Ministers have a dual tax status. For federal income taxes they ordinarily are employees, but for Social Security they are self-employed with regard to services performed in the exercise of ministry. These two rules are summarized below.
1. Income taxes. For federal income tax reporting, most ministers are employees under the test currently used by the Internal Revenue Service (IRS). This means that they should receive a Form W-2 from their church at the end of each year (rather than a Form 1099). It also means that they report their employee business expenses on Schedule A rather than on Schedule C. A few ministers are self-employed, such as some traveling evangelists and interim pastors. Also, many ministers who are employees of a local church are self-employed for other purposes. For example, the minister of a local church almost always will be an employee, but will be self-employed with regard to guest speaking appearances in other churches and services performed directly for individual members (such as weddings and funerals).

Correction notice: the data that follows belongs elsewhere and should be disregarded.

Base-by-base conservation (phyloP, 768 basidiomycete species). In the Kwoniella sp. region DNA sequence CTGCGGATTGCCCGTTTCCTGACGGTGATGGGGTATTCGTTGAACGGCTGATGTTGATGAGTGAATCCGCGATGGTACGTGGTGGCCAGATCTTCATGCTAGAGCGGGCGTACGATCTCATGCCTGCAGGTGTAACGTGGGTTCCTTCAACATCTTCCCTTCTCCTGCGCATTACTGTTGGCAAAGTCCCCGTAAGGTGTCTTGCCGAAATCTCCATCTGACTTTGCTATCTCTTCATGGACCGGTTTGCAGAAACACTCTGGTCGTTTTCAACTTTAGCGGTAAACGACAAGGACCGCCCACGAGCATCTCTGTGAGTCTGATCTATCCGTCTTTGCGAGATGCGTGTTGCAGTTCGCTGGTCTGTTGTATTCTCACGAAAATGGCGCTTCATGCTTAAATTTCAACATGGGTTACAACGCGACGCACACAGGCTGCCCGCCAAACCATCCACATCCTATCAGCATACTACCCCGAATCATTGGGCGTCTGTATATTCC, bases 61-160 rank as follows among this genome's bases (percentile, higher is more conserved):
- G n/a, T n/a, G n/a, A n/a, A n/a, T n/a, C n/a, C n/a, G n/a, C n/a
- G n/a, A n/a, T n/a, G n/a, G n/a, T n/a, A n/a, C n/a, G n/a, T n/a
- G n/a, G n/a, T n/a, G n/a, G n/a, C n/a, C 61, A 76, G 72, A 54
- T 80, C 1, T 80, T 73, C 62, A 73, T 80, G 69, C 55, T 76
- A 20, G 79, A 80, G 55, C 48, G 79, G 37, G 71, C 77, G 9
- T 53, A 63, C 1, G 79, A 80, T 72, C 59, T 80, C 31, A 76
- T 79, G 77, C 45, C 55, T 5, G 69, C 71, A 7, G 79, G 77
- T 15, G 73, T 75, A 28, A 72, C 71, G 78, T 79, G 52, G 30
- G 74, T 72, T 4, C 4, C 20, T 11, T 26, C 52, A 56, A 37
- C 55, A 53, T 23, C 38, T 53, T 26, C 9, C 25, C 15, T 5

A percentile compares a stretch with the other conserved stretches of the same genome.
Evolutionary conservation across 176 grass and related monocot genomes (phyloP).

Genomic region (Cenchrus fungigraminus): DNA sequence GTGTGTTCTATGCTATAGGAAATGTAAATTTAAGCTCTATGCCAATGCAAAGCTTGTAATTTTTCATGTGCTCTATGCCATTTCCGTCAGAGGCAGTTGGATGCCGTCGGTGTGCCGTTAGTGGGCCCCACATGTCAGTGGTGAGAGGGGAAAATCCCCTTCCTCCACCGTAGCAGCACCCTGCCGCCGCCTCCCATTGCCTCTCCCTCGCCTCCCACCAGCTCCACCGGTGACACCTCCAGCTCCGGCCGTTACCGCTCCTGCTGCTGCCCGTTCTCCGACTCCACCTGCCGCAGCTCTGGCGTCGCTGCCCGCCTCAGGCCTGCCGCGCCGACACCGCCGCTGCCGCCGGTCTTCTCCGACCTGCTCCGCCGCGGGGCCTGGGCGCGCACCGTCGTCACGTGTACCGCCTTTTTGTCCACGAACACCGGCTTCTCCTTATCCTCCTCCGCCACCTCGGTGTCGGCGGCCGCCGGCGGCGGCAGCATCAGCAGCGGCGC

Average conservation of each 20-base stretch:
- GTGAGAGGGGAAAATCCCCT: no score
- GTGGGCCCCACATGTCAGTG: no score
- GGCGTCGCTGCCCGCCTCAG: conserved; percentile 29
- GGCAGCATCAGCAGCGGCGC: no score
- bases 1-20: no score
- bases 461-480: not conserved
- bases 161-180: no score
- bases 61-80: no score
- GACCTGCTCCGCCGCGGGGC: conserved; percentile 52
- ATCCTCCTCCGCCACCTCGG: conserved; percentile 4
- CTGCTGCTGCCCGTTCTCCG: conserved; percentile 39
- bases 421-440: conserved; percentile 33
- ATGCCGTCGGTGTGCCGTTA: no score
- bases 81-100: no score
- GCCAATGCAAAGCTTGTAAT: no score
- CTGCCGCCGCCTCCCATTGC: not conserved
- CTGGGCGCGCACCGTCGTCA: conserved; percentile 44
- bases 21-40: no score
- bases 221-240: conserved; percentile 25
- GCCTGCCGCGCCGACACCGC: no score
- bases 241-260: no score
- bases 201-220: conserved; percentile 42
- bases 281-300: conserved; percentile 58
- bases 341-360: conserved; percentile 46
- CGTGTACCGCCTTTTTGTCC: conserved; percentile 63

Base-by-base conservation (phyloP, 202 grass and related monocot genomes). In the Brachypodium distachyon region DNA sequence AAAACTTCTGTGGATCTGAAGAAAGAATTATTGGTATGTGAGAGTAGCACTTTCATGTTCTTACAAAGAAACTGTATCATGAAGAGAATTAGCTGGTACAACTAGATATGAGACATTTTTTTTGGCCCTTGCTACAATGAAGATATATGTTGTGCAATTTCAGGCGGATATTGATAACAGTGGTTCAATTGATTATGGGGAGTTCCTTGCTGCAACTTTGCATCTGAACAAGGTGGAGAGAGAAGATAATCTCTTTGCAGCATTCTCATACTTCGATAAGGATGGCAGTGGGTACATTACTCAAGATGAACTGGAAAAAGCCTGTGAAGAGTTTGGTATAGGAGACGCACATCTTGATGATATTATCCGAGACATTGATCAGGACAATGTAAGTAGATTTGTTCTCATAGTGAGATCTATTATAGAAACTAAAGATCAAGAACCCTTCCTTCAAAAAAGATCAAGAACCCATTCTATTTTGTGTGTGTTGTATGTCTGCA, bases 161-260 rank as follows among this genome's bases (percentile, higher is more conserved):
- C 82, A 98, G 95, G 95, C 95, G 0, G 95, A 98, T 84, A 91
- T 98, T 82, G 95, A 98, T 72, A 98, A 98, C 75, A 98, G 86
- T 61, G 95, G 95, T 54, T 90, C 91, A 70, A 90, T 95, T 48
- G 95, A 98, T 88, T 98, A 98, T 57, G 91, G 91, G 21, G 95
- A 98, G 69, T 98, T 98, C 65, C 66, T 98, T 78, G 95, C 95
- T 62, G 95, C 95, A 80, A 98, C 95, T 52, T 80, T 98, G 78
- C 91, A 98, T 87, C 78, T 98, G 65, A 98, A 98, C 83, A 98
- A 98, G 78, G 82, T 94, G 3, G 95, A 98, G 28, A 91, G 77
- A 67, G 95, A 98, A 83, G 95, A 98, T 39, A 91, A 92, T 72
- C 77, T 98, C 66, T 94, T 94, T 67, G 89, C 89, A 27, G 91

2. Social Security. The tax code treats ministers as self-employed for Social Security with respect to services performed in the exercise of their ministry - even if they report their income taxes as an employee. This means that ministers must pay self-employment taxes (Social Security taxes for the self-employed) unless they have filed a timely exemption application (Form 4361) that has been approved by the IRS. It should be noted that few ministers qualify for this exemption.
See IRS Publication 517 (Social Security and Other Information for Members of the Clergy and Religious Workers).
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